Taken from Escanaba Daily Press 3/2/01
'sneak preview sunday for unique church'
There's going to be a sneak preview once again at the Michigan Theater in Escanaba on Sunday morning. But don't gather up money for popcorn and come prepared to view a movie.
The sneak preview will be the official "unveiling" service of Silver Winds Church. Leading the non-denominational congregation is pastor Art Radlicki who extends an open invitation to join in the fundamental, yet contemporary worship service which will begin at 10:30.
Although Silver Winds Church is Baptist in doctrine, Radlicki said he is reluctant to stress the connection, particularly since there are already a number of Baptist churches already operating in the Delta County area.
"It is a Baptist church, but our desire is to de-emphasize the denominational aspect. It's really not that important. Our intention is to have an interdenominational focus and to reach out to families and individuals who do not already have a place to worship," he explained, adding that his intention is not to draw worshippers away from other churches. "It's not our intent to 'shuffle the sheep' or 'change the addresses of the saints' as they say, but to reach out to different types of persons in the community people who are not already attending or do not feel comfortable in other churches in the area."
In the process, Radlicki is offering an upbeat and contemporary worship service enhanced with lively upbeat music (complete with 6-7 member band) and drama. "I'm hoping to remove as many barriers as possible that keep people from wanting to come to church," he said. "People can come to this church and have a life-changing experience."
Radlicki said many people shy away from church for three reasons. "There are those who say 'all the church wants is is our money' and others who complain 'the pastor always talks over my head,'" he explained. "Others feel the church is irrelevant and has nothing to do with their lives today. When working with people, some pastors will start out with biblical passages. I start out with life issues and show the person what the Bible has to say about it."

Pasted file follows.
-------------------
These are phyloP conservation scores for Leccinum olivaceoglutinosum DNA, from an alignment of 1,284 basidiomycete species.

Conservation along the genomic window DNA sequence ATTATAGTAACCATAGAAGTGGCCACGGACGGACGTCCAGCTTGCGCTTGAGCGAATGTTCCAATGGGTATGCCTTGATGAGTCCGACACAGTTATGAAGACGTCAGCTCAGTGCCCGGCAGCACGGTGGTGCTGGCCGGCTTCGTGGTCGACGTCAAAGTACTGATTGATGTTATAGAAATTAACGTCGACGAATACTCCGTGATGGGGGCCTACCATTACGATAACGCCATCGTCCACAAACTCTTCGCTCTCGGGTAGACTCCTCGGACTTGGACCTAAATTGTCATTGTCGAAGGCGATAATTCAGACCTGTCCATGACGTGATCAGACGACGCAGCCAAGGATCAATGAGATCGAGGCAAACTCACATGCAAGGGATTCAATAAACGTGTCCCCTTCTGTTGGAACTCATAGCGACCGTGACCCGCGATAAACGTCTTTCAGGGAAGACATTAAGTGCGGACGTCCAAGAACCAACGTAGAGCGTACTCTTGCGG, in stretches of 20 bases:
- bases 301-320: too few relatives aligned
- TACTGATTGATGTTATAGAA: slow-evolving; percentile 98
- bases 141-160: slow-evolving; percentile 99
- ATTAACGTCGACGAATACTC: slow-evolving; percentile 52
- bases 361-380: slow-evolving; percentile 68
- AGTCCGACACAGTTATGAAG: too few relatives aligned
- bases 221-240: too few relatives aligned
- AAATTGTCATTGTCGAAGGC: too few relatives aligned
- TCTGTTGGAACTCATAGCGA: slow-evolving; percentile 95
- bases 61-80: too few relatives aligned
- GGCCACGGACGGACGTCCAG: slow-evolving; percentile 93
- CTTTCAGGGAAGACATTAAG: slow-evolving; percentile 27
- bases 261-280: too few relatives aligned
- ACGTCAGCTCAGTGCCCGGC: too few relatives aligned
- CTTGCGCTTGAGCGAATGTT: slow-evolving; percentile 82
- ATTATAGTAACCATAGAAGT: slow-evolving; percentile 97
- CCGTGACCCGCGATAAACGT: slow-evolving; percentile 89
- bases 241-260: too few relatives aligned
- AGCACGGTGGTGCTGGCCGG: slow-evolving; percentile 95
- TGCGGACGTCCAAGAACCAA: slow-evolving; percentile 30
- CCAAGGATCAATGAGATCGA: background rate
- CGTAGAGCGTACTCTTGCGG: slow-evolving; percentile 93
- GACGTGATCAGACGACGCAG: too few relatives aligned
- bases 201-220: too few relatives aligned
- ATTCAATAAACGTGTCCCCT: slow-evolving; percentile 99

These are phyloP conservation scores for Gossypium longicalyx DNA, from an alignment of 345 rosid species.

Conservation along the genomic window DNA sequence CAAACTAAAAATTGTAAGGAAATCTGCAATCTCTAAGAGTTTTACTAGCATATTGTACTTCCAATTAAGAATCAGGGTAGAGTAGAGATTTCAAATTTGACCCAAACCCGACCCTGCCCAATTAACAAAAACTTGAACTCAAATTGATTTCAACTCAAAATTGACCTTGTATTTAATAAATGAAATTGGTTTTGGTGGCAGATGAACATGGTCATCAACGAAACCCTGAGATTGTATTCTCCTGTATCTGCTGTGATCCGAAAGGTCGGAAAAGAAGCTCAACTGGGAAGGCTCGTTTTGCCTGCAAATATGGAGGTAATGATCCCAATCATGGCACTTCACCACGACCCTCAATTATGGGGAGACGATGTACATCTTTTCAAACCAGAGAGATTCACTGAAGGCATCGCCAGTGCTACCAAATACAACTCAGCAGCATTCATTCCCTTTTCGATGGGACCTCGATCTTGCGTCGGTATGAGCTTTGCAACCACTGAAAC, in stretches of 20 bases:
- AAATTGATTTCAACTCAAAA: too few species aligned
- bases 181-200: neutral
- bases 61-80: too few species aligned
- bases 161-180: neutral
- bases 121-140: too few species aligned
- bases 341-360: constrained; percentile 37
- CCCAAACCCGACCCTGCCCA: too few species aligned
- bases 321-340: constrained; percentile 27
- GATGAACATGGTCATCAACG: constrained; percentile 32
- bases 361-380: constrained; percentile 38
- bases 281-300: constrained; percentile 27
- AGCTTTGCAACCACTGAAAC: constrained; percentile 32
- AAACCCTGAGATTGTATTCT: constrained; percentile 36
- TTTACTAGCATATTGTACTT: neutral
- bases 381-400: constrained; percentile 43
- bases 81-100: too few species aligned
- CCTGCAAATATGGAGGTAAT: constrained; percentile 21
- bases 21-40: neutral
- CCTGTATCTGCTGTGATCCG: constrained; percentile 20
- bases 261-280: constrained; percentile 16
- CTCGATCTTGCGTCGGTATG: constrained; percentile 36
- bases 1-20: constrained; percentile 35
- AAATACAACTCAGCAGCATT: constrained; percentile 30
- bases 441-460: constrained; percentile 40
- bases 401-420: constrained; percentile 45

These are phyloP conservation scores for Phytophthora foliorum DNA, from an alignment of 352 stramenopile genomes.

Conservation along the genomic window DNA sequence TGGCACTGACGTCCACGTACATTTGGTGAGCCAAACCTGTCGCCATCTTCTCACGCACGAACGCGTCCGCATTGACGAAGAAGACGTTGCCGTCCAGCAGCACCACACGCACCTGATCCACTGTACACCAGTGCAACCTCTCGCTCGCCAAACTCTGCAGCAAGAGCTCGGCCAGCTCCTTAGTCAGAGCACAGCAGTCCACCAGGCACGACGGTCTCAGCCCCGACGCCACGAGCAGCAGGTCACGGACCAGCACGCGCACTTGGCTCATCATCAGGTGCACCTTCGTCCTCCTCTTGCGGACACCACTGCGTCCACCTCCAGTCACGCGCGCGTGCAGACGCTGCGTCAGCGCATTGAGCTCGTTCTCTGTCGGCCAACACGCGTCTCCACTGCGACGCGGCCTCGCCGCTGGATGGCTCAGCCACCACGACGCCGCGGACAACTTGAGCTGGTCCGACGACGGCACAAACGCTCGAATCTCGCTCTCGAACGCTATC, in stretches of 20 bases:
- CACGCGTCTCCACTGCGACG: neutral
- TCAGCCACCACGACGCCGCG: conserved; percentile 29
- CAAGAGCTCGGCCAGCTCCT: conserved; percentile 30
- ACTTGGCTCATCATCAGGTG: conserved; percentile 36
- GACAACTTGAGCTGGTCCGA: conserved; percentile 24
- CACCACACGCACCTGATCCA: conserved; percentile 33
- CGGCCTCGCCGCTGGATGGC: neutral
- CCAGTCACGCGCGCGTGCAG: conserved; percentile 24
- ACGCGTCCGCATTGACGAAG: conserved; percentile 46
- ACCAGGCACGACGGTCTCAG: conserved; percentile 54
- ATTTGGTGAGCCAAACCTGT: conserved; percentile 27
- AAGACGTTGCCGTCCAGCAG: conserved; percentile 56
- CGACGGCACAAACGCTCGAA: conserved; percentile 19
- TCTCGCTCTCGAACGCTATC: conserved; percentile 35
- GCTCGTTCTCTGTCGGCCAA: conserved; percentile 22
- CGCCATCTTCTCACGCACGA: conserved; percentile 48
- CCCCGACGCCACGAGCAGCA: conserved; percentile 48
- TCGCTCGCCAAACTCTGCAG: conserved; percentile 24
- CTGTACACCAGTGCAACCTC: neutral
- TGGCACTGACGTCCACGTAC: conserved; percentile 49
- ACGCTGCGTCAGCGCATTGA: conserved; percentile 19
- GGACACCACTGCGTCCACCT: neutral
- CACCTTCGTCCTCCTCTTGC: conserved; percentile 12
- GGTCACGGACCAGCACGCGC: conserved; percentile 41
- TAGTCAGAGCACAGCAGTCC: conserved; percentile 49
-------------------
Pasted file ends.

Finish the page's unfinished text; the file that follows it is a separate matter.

Music, according to Radlicki, will be an important part of his ministry, however, you won't find a hymnbook in the seats of Silver Winds Church. "We have the words of our songs printed out on an overhead," he explained. "There are people who wouldn't sit through organ music or read words out of hymnbook. The music is upbeat with a message."
While the average person may consider Silver Winds Church just another church to add to a long list of churches, Radlicki has taken a new and innovative approach to introduce his ministry to the area. Since last summer, racks of children's clothing have been on display on the sidewalk in front of the former theater as an attraction to "Born Again Clothing for Kids," a store that features high quality used clothing for infants and children.
"We refer to it as 'BACK' because it's a store that gives back to the community," Radlicki explained. "The purpose of the store is to bring people into the church," he explained. "That's been wildly successful. Businesses in the area have been so supportive and when people stop by, they usually ask 'What's going on?' Then we have the opportunity to tell them about ourselves. It's already given us the opportunity to build relationships and share the vision of what this church could become."
Radlicki is a native of Manistee in lower Michigan. After graduating from Bethel Theological Seminary in St. Paul, Minn., in 1992, he preached in the St. Paul and Minneapolis area for 12 years before arriving in Escanaba in January of last year with his wife, Lisa, and their two children. He leased the Michigan Theater two months later with an option to purchase the building at a later date.
Although Radlicki is supported by the Baptist General Conference, he describes his venture as more than a new church "planting" but as an evangelical transdenominational organization. According to Radlicki, Silver Winds Church, with its store-front ministry, is the first of its type started by the Baptist General Convention.
"This is a pioneer venture," said the pastor. "It's a partnership. We are helped with the cost of the building and as the church grows, those costs will be used to help other programs. Every bit of revenue helps keep this business functioning. It's a great ministry outlet because all our clothing is donated and all our workers are volunteers. Our only cost factor was in getting racks and securing this building."
Radlicki concluded, "If every church building now located in the area was filled to capacity twice there would still not be able to meet the needs of the people who don't now attend church. There's plenty of room for all of us."